• Tap into global talent pools.
  • Maintain quality communication between employees.

Let’s take a closer look at each point below.

Get your business security up to date

When remote work exploded in early 2020 due to COVID-19 office closures, it quickly became obvious that improvements to business security protocols were necessary. Now with many businesses planning how their company will operate going forward, security continues to be a crucial consideration.

What are some security considerations important for businesses with distributed work environments? Here are a handful of important security features you’ll want to think about:

1. Avoid losing business documents with automatic saves

The stress from losing hard work or entire documents altogether is something most people have dealt with at some point. Having to backtrack and redo lost work is tedious and unproductive.

The best way to avoid that ordeal? Automated saves.

With Microsoft 365, your Office documents are automatically saved for you. Whether it’s a document in the company Sharepoint or in your own OneDrive account, your hard work won’t go to waste.

Additionally, Sharepoint allows your company to collaborate on documentation without having to worry about whether the current document is the correct version. An average of 83% of the current workforce loses time daily due to document versioning issues. Microsoft 365 makes it easy to avoid lost time and frustration, with the added benefit of simplifying collaboration.

2. Maintain business security across all user devices

In the United States, 68% of organizations reported being hit by a public cloud security incident when polled in 2020. Attacks like these can cripple your business’ productivity and lower public perception of your company as a whole.

Both Sharepoint and OneDrive offer multiple layers of security to keep your business documentation safe on the cloud servers themselves, including:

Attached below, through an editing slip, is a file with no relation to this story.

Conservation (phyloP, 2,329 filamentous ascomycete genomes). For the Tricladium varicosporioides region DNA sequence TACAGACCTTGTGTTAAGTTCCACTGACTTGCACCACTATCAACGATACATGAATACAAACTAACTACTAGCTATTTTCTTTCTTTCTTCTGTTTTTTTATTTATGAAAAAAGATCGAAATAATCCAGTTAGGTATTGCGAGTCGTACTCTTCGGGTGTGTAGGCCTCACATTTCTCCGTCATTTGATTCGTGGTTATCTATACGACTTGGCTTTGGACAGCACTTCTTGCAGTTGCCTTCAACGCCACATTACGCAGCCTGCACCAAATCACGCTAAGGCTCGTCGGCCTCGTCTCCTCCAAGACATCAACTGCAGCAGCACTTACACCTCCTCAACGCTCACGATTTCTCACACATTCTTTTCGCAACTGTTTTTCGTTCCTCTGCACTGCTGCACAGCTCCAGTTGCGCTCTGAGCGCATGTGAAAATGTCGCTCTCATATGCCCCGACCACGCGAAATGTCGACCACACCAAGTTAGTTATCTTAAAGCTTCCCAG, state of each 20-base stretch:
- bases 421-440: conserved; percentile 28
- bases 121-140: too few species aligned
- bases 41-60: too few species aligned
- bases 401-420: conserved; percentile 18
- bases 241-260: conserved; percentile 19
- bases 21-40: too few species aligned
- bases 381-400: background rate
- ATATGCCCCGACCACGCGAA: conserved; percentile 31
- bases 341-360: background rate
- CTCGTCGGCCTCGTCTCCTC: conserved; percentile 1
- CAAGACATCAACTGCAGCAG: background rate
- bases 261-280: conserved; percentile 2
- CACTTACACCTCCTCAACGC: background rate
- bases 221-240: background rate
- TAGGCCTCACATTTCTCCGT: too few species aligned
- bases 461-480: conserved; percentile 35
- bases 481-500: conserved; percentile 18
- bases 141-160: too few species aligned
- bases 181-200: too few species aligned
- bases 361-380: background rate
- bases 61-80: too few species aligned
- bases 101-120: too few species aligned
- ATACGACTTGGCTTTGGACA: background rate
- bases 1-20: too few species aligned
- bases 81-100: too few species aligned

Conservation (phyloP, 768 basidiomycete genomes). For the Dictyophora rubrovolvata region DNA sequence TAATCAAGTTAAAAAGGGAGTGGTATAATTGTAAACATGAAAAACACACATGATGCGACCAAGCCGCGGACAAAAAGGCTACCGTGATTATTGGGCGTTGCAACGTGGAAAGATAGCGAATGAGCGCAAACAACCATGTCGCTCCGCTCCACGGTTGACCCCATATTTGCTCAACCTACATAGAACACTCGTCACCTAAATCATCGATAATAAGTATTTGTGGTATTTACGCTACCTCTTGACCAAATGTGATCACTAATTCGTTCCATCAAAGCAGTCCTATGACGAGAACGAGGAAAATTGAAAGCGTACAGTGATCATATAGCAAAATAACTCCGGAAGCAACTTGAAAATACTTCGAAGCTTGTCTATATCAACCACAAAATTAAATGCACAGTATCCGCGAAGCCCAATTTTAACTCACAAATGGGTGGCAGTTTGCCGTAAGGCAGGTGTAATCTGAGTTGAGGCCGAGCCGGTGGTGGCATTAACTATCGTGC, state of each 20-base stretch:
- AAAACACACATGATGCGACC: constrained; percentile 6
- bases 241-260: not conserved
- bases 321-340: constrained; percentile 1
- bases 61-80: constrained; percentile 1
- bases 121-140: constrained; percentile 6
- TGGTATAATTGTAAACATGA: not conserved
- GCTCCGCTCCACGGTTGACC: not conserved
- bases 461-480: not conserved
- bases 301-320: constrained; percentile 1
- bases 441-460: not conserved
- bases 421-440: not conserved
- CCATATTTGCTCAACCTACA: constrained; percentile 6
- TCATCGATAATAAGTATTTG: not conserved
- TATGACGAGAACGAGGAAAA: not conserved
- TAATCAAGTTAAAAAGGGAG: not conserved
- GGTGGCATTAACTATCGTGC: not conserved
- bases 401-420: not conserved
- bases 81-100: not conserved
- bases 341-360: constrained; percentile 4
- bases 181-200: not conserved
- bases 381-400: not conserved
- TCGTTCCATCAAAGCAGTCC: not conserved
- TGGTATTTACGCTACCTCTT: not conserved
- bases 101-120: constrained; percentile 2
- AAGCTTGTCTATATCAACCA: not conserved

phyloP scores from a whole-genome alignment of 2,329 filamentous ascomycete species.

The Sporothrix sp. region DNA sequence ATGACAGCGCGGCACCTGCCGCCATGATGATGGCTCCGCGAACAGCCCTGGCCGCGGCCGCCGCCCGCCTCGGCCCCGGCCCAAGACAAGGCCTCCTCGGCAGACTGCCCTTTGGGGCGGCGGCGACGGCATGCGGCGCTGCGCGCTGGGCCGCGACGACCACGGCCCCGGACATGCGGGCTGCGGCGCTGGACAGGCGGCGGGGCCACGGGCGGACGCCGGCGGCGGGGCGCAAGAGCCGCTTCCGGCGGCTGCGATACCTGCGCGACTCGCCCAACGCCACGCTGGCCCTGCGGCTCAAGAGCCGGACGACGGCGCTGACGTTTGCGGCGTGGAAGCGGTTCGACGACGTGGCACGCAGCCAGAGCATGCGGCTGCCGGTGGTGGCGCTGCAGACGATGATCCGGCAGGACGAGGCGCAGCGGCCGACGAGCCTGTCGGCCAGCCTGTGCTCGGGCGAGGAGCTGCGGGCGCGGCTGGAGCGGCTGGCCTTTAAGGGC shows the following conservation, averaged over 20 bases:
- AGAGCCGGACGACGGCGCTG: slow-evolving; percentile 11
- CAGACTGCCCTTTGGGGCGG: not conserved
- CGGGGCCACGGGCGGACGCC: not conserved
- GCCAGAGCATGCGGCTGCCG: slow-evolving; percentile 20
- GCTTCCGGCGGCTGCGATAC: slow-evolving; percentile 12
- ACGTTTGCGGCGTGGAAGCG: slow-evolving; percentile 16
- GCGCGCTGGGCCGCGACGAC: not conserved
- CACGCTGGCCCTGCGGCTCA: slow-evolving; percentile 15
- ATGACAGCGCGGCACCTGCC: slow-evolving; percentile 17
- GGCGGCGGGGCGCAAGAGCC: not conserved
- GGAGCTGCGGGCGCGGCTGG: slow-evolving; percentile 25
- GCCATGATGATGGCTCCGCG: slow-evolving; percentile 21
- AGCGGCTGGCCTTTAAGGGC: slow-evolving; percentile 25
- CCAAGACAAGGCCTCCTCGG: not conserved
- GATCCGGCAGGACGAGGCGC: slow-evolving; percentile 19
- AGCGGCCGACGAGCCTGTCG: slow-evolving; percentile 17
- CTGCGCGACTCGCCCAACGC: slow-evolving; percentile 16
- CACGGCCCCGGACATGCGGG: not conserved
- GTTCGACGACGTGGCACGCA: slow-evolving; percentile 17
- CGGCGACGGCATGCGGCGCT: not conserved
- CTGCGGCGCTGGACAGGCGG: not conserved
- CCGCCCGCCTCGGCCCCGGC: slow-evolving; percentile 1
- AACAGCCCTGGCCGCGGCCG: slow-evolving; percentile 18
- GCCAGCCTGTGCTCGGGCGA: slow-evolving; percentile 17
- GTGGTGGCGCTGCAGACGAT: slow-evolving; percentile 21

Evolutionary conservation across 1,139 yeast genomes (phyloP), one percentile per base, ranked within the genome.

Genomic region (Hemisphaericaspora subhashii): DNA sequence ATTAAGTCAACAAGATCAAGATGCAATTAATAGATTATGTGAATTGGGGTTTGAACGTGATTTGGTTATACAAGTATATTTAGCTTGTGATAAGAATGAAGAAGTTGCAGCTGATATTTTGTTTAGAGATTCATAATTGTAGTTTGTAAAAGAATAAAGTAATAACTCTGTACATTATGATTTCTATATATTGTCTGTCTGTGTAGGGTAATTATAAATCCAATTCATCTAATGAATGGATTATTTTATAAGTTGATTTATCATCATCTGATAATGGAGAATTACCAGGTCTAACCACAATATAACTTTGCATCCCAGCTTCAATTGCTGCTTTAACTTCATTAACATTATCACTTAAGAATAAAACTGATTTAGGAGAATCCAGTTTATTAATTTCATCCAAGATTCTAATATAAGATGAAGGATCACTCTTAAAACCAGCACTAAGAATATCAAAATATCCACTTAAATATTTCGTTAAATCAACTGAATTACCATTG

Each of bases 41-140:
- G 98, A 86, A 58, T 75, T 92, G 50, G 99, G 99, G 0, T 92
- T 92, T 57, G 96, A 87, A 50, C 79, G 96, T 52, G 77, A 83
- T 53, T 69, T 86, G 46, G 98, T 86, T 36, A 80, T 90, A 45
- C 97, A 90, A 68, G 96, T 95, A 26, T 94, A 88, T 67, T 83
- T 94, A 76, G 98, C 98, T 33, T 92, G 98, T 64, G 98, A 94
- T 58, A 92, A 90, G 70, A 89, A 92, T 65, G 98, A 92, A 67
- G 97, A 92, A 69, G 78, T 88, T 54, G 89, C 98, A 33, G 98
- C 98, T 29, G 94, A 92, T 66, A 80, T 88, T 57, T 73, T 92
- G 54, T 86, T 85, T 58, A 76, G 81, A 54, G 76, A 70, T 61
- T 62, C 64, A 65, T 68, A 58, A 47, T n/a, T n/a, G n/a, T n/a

• Virus scanning for documents
  • Suspicious activity monitoring
  • Password protected sharing links
  • Real-time security monitoring with dedicated intrusion specialists
  • Ransomware detection and recovery

With these built-in protections, you can keep your company safe no matter where your company’s distributed work happens.

3. Adopt company-wide security policies

Effective company security policies protect your organization’s data by clearly outlining employee responsibilities with regard to what information needs to be safeguarded and why.

Having clear guidelines set ensures that both your company information and your employees are safe from security threats.

Items to include in your security policy might include:

  • Remote work policies
  • Password update policies
  • Data retention policies
  • Employee training guidelines
  • Disaster recovery policies

This list obviously isn’t exhaustive, so we’d recommend using a security risk assessment tool to pinpoint specific areas your business should address.

Note: Social engineering and phishing are major security threats for businesses of all sizes. To avoid becoming a target, your company must implement strong security practices for your users. For example, using a secure two-factor authentication setup can help prevent unauthorized users from accessing company documents.

4. Ensure communications are secured